I have almost zero respect for Robert Schuller, but during the Bill Clinton fiasco, specifically immediately after disclosure that Billy Boy had lied to the American public (what idiots did not know he had lied?), Schuller appeared on LK Live and Mr. King remarked something to this effect, "But he's still the President, right?" to which Schuller replied, "He's not my President!"
My Schuller meter spiked, if only for a moment.
As I thought upon that quote in relation to the prior post "My President is Black" (which made an excellent point), I mused upon the history of kings and potentates in relation to God's chosen people, especially his prophets. Occasionally, a magistrate will be a convenient friend to sheep and prophets, such as Pharaoh to Moses and Joseph, Nebudchenezzar to Daniel, or Artaxerxes to Nehemiah and Israel. But in all those cases, royal favor is incidental and fleeting. The vast majority of instances in which the Bible views the sovereign in relation to God's people reveal that he is much more often the enemy than the friend, even when he rules directly over them. Consider the names Pharaoh, Ahab, Herod, Felix, Caesar, etc., etc. Most especially adversarial to such sovereigns were the prophets, who not only affirmed God's sovereign placement of kings, even evil kings, upon their thrones, but who consistently denounced their wickedness. This makes me wonder about contemporary "prophets," such as Billy Graham and Rick Warren, who find throne rooms so comfortable even when the policies and personal lives of Presidents are immoral, violent, adulterous, vulgar, unethical, and murderous. Perhaps it's just my rebellious nature, but I hope it's some prophetic indignation in me, that makes me distrust civil power even when it is benevolent towards me, and disdain and denounce it when it is ungodly.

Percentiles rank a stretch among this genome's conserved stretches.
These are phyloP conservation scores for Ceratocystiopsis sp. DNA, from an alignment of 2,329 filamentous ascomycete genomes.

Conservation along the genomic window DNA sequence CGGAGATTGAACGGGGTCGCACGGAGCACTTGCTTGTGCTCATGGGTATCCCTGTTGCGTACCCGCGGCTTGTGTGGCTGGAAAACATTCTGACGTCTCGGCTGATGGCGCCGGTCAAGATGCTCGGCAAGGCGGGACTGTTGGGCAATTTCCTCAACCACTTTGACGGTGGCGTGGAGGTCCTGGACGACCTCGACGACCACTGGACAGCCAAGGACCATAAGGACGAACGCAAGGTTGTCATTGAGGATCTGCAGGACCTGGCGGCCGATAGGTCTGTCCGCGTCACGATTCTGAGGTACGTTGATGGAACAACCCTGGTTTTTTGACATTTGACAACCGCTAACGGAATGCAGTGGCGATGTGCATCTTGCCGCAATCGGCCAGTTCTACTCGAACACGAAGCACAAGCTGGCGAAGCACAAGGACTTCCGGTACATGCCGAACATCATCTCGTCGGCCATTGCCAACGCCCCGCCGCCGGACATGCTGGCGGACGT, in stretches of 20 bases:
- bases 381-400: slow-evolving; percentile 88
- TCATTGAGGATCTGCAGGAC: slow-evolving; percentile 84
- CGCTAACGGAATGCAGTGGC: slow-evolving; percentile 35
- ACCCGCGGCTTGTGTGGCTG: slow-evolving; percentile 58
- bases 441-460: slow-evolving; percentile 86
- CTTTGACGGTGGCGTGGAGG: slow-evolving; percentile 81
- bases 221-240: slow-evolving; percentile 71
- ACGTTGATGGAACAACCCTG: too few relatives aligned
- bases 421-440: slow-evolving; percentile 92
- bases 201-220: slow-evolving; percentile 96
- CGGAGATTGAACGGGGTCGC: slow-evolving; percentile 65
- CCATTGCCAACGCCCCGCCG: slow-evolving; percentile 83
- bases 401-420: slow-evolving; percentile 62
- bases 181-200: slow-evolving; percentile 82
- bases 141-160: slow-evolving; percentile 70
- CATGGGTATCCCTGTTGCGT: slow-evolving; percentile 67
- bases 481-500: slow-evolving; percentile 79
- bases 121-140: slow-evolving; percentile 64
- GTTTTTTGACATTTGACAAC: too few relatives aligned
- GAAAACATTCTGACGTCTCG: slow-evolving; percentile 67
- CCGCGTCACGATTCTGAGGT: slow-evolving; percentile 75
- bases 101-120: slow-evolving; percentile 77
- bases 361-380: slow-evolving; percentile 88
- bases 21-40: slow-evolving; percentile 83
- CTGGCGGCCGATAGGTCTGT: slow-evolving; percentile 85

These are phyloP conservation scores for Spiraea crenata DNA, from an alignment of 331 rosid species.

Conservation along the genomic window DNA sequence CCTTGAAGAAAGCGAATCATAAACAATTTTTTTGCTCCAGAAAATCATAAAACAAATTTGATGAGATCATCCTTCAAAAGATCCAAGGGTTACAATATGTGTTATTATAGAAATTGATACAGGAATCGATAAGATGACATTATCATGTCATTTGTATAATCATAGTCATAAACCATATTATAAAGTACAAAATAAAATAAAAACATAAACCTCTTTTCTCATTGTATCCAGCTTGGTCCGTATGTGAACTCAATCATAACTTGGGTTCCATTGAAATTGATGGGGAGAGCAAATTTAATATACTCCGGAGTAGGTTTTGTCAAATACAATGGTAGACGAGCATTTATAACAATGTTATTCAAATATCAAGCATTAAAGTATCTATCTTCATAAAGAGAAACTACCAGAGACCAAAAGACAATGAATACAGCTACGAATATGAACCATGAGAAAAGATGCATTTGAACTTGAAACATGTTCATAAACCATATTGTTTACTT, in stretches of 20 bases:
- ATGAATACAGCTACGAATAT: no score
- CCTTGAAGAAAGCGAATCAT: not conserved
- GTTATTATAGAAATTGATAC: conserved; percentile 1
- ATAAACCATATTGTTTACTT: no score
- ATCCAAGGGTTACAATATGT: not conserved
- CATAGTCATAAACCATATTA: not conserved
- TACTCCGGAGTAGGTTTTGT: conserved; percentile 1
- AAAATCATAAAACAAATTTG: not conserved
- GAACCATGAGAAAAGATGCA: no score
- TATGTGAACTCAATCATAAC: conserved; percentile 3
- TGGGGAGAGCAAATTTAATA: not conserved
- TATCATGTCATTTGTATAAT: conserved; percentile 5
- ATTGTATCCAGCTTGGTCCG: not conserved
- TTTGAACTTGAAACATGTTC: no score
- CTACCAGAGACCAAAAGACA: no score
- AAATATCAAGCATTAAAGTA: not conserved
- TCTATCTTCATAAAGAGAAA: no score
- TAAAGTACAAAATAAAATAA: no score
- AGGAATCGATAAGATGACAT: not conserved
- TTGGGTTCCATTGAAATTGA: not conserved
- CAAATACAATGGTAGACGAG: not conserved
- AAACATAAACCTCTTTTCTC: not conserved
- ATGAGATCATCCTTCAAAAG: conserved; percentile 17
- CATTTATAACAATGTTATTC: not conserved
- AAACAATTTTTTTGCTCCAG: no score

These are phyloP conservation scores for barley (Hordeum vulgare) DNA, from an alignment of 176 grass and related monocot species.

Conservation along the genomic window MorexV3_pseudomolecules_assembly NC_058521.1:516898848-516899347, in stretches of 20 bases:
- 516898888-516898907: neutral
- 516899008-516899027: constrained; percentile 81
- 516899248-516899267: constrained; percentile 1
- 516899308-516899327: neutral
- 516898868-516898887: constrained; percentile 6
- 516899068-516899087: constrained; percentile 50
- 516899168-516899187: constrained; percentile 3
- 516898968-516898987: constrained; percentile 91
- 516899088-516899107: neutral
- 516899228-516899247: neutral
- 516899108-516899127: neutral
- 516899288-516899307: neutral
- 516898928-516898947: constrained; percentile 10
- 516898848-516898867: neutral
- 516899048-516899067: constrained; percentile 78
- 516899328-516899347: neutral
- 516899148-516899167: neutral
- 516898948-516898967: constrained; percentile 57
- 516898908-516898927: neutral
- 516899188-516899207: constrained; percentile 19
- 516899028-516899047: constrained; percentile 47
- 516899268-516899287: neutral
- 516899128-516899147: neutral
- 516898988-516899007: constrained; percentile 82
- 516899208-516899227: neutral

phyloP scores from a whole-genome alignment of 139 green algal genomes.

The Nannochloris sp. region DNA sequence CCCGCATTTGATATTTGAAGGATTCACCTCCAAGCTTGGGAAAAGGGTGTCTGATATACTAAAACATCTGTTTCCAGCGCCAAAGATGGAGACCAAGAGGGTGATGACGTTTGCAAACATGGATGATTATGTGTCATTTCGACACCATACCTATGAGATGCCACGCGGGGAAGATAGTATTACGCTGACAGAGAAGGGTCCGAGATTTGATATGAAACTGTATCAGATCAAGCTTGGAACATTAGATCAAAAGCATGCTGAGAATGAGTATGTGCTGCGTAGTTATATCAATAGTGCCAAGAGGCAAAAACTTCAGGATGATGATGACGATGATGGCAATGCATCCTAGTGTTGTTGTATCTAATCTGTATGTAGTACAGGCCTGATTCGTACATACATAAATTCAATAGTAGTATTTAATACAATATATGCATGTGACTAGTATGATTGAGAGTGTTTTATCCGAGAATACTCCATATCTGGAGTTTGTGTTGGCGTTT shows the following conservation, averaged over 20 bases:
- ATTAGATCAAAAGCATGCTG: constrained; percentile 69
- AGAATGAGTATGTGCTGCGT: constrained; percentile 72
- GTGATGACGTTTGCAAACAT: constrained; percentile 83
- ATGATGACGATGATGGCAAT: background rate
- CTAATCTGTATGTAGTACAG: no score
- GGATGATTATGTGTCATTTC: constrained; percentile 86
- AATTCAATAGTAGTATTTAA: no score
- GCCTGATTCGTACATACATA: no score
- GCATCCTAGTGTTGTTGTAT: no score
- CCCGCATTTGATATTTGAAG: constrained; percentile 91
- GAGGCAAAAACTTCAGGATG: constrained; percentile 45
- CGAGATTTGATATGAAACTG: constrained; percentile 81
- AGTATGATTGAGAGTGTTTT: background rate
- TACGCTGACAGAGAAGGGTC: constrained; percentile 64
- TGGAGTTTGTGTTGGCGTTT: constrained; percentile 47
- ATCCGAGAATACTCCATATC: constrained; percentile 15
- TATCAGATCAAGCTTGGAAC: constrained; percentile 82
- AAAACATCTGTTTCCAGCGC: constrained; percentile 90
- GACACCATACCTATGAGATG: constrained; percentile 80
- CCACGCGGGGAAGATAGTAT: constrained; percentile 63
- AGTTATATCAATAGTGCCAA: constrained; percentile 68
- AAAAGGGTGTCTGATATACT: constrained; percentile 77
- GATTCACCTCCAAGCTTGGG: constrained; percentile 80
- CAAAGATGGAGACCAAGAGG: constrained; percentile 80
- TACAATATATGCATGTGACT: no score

It seems to me that all politicians' hands, like Pilate's, are always bloody, and that they are always scrubbing away at the stain, defending themselves publicly, and saying, "I am free from the blood."
I know we should "pray for kings and all that are in authority," and I should do that more often; I also know that the kingdom of God is "not of this world," so I am forever caught in the trap of loving and praying for my enemies.
As for Barack Obama (I'm already sick of his socialist rhetoric), within the first week of his Presidency, his swift moves to pro-abortion and pro stem-cell Presidential orders makes me an uncomfortable bedfellow with Mr. Schuller regarding our new President, and so I say,
He's not my President.